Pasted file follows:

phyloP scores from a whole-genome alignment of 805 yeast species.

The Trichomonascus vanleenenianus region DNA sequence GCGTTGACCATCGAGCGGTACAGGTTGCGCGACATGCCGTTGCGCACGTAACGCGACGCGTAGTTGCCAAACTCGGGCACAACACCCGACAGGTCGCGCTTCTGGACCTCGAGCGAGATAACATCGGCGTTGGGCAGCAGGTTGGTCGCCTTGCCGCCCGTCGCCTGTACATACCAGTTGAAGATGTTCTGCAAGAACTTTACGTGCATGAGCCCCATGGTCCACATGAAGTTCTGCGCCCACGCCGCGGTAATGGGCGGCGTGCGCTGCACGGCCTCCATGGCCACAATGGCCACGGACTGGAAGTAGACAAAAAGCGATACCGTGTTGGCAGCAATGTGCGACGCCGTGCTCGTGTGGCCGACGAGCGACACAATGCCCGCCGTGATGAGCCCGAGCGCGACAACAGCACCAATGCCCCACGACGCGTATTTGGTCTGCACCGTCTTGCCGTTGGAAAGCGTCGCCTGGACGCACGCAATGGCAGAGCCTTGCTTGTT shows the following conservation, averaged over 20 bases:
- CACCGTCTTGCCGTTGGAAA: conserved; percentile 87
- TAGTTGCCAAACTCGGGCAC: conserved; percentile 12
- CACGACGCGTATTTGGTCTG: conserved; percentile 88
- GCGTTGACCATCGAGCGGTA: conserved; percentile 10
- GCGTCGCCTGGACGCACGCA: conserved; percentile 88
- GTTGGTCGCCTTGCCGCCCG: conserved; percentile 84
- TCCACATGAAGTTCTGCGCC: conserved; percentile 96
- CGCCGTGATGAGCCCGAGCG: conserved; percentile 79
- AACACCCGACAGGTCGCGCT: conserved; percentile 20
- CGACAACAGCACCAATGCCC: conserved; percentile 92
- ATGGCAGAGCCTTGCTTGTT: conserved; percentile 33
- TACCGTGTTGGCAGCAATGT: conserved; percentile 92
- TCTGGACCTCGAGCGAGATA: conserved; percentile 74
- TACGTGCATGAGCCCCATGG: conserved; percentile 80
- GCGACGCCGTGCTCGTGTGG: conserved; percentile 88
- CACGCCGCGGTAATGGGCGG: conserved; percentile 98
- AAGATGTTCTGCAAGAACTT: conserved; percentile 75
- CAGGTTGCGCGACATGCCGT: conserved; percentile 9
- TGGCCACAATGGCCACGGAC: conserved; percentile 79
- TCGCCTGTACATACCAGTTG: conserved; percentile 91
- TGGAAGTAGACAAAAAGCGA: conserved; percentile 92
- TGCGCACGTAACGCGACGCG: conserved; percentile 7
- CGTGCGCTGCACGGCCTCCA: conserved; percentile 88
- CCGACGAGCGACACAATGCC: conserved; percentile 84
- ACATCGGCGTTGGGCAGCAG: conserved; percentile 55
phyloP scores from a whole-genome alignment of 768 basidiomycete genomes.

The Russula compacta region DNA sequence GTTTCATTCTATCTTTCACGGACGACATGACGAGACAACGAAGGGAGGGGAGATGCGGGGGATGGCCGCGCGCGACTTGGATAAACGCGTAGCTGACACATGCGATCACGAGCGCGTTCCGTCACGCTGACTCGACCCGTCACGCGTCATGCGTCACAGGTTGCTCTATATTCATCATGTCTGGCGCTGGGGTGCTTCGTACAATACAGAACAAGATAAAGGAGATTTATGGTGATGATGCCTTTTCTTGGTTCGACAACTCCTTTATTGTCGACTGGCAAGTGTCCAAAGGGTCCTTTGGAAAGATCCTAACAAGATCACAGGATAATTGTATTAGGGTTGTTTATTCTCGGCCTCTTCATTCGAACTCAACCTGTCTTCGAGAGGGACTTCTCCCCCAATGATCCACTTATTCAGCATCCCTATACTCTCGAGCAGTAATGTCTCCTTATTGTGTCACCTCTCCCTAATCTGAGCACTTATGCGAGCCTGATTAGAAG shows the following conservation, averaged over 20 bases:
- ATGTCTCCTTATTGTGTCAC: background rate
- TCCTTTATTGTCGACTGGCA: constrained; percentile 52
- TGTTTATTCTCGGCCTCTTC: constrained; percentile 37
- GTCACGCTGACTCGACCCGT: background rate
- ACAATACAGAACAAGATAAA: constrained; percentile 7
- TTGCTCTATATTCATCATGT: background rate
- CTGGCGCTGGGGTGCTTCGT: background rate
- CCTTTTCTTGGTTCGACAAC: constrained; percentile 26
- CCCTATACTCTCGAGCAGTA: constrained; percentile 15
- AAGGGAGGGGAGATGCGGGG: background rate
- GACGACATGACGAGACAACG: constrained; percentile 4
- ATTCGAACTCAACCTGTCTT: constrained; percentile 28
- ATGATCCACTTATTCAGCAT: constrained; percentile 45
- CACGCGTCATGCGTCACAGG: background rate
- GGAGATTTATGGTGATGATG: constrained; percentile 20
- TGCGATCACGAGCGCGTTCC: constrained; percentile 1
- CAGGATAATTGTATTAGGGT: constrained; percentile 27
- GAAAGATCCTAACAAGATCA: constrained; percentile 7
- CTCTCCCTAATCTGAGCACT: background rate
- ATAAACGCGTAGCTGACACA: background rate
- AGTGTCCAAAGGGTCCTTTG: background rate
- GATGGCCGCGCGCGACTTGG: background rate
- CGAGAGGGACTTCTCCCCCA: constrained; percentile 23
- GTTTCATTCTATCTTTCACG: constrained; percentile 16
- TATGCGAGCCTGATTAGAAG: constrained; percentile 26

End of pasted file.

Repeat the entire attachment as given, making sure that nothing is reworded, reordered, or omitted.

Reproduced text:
phyloP scores from a whole-genome alignment of 805 yeast species.

The Trichomonascus vanleenenianus region DNA sequence GCGTTGACCATCGAGCGGTACAGGTTGCGCGACATGCCGTTGCGCACGTAACGCGACGCGTAGTTGCCAAACTCGGGCACAACACCCGACAGGTCGCGCTTCTGGACCTCGAGCGAGATAACATCGGCGTTGGGCAGCAGGTTGGTCGCCTTGCCGCCCGTCGCCTGTACATACCAGTTGAAGATGTTCTGCAAGAACTTTACGTGCATGAGCCCCATGGTCCACATGAAGTTCTGCGCCCACGCCGCGGTAATGGGCGGCGTGCGCTGCACGGCCTCCATGGCCACAATGGCCACGGACTGGAAGTAGACAAAAAGCGATACCGTGTTGGCAGCAATGTGCGACGCCGTGCTCGTGTGGCCGACGAGCGACACAATGCCCGCCGTGATGAGCCCGAGCGCGACAACAGCACCAATGCCCCACGACGCGTATTTGGTCTGCACCGTCTTGCCGTTGGAAAGCGTCGCCTGGACGCACGCAATGGCAGAGCCTTGCTTGTT shows the following conservation, averaged over 20 bases:
- CACCGTCTTGCCGTTGGAAA: conserved; percentile 87
- TAGTTGCCAAACTCGGGCAC: conserved; percentile 12
- CACGACGCGTATTTGGTCTG: conserved; percentile 88
- GCGTTGACCATCGAGCGGTA: conserved; percentile 10
- GCGTCGCCTGGACGCACGCA: conserved; percentile 88
- GTTGGTCGCCTTGCCGCCCG: conserved; percentile 84
- TCCACATGAAGTTCTGCGCC: conserved; percentile 96
- CGCCGTGATGAGCCCGAGCG: conserved; percentile 79
- AACACCCGACAGGTCGCGCT: conserved; percentile 20
- CGACAACAGCACCAATGCCC: conserved; percentile 92
- ATGGCAGAGCCTTGCTTGTT: conserved; percentile 33
- TACCGTGTTGGCAGCAATGT: conserved; percentile 92
- TCTGGACCTCGAGCGAGATA: conserved; percentile 74
- TACGTGCATGAGCCCCATGG: conserved; percentile 80
- GCGACGCCGTGCTCGTGTGG: conserved; percentile 88
- CACGCCGCGGTAATGGGCGG: conserved; percentile 98
- AAGATGTTCTGCAAGAACTT: conserved; percentile 75
- CAGGTTGCGCGACATGCCGT: conserved; percentile 9
- TGGCCACAATGGCCACGGAC: conserved; percentile 79
- TCGCCTGTACATACCAGTTG: conserved; percentile 91
- TGGAAGTAGACAAAAAGCGA: conserved; percentile 92
- TGCGCACGTAACGCGACGCG: conserved; percentile 7
- CGTGCGCTGCACGGCCTCCA: conserved; percentile 88
- CCGACGAGCGACACAATGCC: conserved; percentile 84
- ACATCGGCGTTGGGCAGCAG: conserved; percentile 55
phyloP scores from a whole-genome alignment of 768 basidiomycete genomes.

The Russula compacta region DNA sequence GTTTCATTCTATCTTTCACGGACGACATGACGAGACAACGAAGGGAGGGGAGATGCGGGGGATGGCCGCGCGCGACTTGGATAAACGCGTAGCTGACACATGCGATCACGAGCGCGTTCCGTCACGCTGACTCGACCCGTCACGCGTCATGCGTCACAGGTTGCTCTATATTCATCATGTCTGGCGCTGGGGTGCTTCGTACAATACAGAACAAGATAAAGGAGATTTATGGTGATGATGCCTTTTCTTGGTTCGACAACTCCTTTATTGTCGACTGGCAAGTGTCCAAAGGGTCCTTTGGAAAGATCCTAACAAGATCACAGGATAATTGTATTAGGGTTGTTTATTCTCGGCCTCTTCATTCGAACTCAACCTGTCTTCGAGAGGGACTTCTCCCCCAATGATCCACTTATTCAGCATCCCTATACTCTCGAGCAGTAATGTCTCCTTATTGTGTCACCTCTCCCTAATCTGAGCACTTATGCGAGCCTGATTAGAAG shows the following conservation, averaged over 20 bases:
- ATGTCTCCTTATTGTGTCAC: background rate
- TCCTTTATTGTCGACTGGCA: constrained; percentile 52
- TGTTTATTCTCGGCCTCTTC: constrained; percentile 37
- GTCACGCTGACTCGACCCGT: background rate
- ACAATACAGAACAAGATAAA: constrained; percentile 7
- TTGCTCTATATTCATCATGT: background rate
- CTGGCGCTGGGGTGCTTCGT: background rate
- CCTTTTCTTGGTTCGACAAC: constrained; percentile 26
- CCCTATACTCTCGAGCAGTA: constrained; percentile 15
- AAGGGAGGGGAGATGCGGGG: background rate
- GACGACATGACGAGACAACG: constrained; percentile 4
- ATTCGAACTCAACCTGTCTT: constrained; percentile 28
- ATGATCCACTTATTCAGCAT: constrained; percentile 45
- CACGCGTCATGCGTCACAGG: background rate
- GGAGATTTATGGTGATGATG: constrained; percentile 20
- TGCGATCACGAGCGCGTTCC: constrained; percentile 1
- CAGGATAATTGTATTAGGGT: constrained; percentile 27
- GAAAGATCCTAACAAGATCA: constrained; percentile 7
- CTCTCCCTAATCTGAGCACT: background rate
- ATAAACGCGTAGCTGACACA: background rate
- AGTGTCCAAAGGGTCCTTTG: background rate
- GATGGCCGCGCGCGACTTGG: background rate
- CGAGAGGGACTTCTCCCCCA: constrained; percentile 23
- GTTTCATTCTATCTTTCACG: constrained; percentile 16
- TATGCGAGCCTGATTAGAAG: constrained; percentile 26